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@DevOpsSummit Authors: Yeshim Deniz, Pat Romanski, Liz McMillan, Elizabeth White, Lori MacVittie

Related Topics: @ThingsExpo, Java IoT, Microservices Expo, Linux Containers, @CloudExpo, @BigDataExpo, @DevOpsSummit

@ThingsExpo: Blog Post

Spotting Anomalies When Things Are Calm

Watching for blind spots

Monitoring application performance on the surface and the currents below is a great way to build a performance baseline and provide application fluency. Ironically, the deep dive tools sets in place today still may not provide all the insight you need to quickly resolve anomalous behavior.

Standing back on the shore waiting for an event to go by may not be the best approach for proactive monitoring. Synthetic monitoring (active monitoring) is needed to help reduce the blind spots for critical business applications.

For example, we just experienced a production issue on a fully instrumented critical business application that first appeared nebulous.

During peak volume time the Service Desk was taking calls from users across random locations stating that they couldn't login, however if they were already on the system all was well.  Even when the users logged out they could still login again and continue working. Other facts that came in made the issue more perplexing:

  • RUM showed transaction volume and performance was normal.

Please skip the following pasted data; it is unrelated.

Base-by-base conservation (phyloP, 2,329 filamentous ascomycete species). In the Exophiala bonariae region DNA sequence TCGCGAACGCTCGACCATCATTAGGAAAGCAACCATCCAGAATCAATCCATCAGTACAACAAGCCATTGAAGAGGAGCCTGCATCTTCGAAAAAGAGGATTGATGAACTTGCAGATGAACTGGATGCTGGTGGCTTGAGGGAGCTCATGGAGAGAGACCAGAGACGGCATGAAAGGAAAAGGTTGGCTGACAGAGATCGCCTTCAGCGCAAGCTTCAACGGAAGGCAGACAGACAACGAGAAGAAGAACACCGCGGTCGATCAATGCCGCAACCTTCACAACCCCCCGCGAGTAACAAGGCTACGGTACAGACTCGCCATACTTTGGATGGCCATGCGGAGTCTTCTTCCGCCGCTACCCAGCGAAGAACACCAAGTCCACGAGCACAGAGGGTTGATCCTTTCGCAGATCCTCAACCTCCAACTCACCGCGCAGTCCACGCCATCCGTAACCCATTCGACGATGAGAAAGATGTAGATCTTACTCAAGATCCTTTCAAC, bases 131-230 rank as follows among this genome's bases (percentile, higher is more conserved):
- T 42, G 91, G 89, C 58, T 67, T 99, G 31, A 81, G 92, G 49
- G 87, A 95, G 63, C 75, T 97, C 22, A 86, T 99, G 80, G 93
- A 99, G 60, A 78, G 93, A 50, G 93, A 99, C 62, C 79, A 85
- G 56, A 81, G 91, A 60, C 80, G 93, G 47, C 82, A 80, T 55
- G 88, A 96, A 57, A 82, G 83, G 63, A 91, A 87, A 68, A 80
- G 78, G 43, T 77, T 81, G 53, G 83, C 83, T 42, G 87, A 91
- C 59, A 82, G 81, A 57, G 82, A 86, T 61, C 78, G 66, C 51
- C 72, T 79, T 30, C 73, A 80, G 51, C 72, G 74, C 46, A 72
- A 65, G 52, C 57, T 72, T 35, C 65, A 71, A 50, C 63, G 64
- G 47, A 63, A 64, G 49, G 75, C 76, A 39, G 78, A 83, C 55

• Deep dive Java monitoring agents showed the same.
  • There were no glaring HTTP 500 errors and the backend database was fine.
  • Infrastructure monitoring was green in all tiers and resource consumption was within baseline.
  • What did we use to find the issue then? It was our synthetic monitoring tool that popped an alert on two externally facing applications.

    Root Cause? Our Internet provider’s DNS resolution was not working properly. So any machine that needed name resolution that wasn’t already cached for the day, couldn’t get a login page. For further insight, click here for the full article.

    Image: Travis Miller/Flickr (Top);

    More Stories By Larry Dragich

    Larry Dragich is actively involved with industry leaders, sharing knowledge of Application Performance Management (APM) technologies, from best practices and technical workflows, to resource allocation and approaches for implementation. He has been working in the APM space since 2006 where he built the Enterprise Systems Management team which is now the focal point for IT performance monitoring and capacity planning activities.

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